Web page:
There are those times when a person is totally alone in some eerie landscape that seems a bit enchanted. When it really seems scary, it could be because your imagination is running wild. Local tales about a foggy forest attached to legends and claims that the woods are haunted might get you in the right mood.
And that is the right mood to take images in fog, mist or haze. This images can give a wonderfully moody and atmospheric feel to your subjects. However, it's also very easy to end up with photos that look washed-out and flat. You have to think a little bit ahead and use different techniques to make the most out of your unique shooting environment.
Photographing in the fog is a little bit different from the more familiar photography in clear weather. Scenes are obviously not as clear and defined, and they are often deprived of contrast and color saturation.
Fog is behaving like a big natural soft box. The light is scattered and is filling a much broader area. Compared to a streetlamp or light from the sun on a clear day, this dramatically reduces contrast.
The overall light condition in fog are as well much more dimmed — often they require longer exposure times than would otherwise be necessary. In addition, fog makes the air much more reflective to light, which tricks your camera's light meter into thinking that it needs to decrease the exposure. It is the same as photographing in snow.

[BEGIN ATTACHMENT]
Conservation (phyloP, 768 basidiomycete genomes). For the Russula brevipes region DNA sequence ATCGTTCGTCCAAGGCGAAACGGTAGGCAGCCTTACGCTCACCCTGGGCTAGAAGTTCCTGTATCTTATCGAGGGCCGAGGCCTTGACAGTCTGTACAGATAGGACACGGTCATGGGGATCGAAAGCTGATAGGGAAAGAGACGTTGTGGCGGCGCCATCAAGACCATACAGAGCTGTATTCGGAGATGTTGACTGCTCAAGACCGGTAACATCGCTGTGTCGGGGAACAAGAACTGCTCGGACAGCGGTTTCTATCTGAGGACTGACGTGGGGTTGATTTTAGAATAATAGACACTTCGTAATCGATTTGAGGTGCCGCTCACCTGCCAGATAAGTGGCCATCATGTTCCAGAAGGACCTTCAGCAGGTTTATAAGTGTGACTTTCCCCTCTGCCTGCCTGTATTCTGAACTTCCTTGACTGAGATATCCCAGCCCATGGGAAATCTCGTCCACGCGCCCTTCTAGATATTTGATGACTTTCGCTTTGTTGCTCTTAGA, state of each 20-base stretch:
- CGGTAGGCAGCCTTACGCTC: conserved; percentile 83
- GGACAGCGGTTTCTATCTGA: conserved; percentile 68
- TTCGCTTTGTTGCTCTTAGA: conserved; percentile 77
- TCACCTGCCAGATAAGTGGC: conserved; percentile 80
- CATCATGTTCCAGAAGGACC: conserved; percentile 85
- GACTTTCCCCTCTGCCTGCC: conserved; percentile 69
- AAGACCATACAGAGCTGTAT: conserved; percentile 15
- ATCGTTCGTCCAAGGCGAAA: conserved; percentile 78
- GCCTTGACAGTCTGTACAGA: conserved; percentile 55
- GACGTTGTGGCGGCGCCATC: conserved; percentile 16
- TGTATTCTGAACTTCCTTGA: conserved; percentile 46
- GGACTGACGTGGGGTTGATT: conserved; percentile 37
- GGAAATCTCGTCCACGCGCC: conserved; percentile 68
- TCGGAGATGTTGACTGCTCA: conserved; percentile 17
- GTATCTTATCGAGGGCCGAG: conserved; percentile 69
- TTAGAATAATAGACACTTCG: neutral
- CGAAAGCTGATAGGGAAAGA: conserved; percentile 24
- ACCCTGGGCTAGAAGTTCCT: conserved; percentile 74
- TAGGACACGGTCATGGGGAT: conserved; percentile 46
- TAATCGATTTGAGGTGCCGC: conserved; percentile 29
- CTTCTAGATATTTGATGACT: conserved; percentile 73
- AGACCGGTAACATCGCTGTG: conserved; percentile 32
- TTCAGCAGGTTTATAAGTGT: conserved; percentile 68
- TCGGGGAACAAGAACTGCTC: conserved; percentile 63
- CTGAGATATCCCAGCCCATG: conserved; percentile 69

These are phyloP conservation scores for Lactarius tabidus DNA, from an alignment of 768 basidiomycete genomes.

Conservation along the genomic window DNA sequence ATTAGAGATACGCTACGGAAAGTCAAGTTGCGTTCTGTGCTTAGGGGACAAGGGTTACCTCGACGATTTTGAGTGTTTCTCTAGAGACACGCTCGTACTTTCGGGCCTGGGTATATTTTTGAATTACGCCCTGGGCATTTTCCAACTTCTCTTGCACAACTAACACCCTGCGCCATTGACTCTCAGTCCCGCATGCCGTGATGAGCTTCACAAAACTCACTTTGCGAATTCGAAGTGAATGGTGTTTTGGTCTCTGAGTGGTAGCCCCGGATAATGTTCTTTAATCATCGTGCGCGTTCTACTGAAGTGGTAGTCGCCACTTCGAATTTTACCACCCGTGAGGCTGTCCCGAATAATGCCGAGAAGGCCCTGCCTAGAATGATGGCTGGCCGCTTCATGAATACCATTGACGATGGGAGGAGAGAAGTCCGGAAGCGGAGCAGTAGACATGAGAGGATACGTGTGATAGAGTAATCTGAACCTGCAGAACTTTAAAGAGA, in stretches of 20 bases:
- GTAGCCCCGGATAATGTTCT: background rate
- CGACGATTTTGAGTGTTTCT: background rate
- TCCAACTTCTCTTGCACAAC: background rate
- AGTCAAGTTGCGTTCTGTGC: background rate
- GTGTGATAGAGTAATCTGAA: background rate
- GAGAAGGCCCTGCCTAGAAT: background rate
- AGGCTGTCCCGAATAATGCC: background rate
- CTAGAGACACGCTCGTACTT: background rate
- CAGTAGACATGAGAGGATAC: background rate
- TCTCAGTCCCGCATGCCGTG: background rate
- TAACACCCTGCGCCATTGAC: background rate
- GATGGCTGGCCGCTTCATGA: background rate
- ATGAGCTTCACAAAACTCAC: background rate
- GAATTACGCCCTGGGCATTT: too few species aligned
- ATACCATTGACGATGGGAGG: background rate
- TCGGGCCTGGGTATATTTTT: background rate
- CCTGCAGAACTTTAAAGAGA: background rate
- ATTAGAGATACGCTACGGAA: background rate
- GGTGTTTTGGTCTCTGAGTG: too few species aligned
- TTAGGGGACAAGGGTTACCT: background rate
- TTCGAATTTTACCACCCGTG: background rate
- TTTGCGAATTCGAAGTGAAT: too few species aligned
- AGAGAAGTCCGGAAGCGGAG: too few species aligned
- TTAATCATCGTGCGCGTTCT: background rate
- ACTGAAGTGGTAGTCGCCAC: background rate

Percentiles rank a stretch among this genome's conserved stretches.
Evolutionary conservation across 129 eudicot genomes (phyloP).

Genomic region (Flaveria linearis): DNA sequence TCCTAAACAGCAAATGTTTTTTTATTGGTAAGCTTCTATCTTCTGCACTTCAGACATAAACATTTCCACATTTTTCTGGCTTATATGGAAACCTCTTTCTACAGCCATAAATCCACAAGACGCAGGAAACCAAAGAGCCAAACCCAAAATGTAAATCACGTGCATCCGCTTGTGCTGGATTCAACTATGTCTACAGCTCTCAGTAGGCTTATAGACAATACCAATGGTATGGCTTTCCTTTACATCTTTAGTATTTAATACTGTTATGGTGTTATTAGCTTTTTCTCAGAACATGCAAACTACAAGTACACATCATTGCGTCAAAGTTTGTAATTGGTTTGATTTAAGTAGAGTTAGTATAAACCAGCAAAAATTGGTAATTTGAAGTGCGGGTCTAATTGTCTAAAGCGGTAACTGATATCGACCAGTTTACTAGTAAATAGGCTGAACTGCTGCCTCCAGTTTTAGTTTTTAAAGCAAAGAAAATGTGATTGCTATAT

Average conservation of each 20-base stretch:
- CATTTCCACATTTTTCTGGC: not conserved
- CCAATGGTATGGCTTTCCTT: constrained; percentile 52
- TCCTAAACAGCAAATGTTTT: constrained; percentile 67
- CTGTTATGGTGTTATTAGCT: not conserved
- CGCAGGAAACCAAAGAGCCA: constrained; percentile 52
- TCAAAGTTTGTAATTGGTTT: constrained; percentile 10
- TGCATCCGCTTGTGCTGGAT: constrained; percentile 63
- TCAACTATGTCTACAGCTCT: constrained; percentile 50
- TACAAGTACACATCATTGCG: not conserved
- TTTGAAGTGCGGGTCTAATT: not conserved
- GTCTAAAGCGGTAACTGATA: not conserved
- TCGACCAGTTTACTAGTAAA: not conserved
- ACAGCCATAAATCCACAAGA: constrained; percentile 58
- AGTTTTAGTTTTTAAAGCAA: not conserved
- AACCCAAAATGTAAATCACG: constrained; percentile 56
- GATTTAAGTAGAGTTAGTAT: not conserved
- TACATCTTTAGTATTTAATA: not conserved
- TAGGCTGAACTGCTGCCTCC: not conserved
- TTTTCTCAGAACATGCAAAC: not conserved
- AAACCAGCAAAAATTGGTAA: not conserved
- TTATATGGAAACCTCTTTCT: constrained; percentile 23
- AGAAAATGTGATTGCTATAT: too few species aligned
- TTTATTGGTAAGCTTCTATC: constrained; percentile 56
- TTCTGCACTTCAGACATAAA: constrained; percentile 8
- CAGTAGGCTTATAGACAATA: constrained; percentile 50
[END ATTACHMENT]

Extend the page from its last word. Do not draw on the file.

In exchange for all of these potential problems, fog can be a powerful and valuable tool for emphasizing the depth, lighting, and shape of your subjects. Scenes can have a feel of mystery and an unique mood
In fog I like to emphasize the shape of subjects because it downplays their internal texture and contrast. The subject can even be reduced to nothing more than a simple silhouette.
Here some examples I took in Tam Dao some time ago.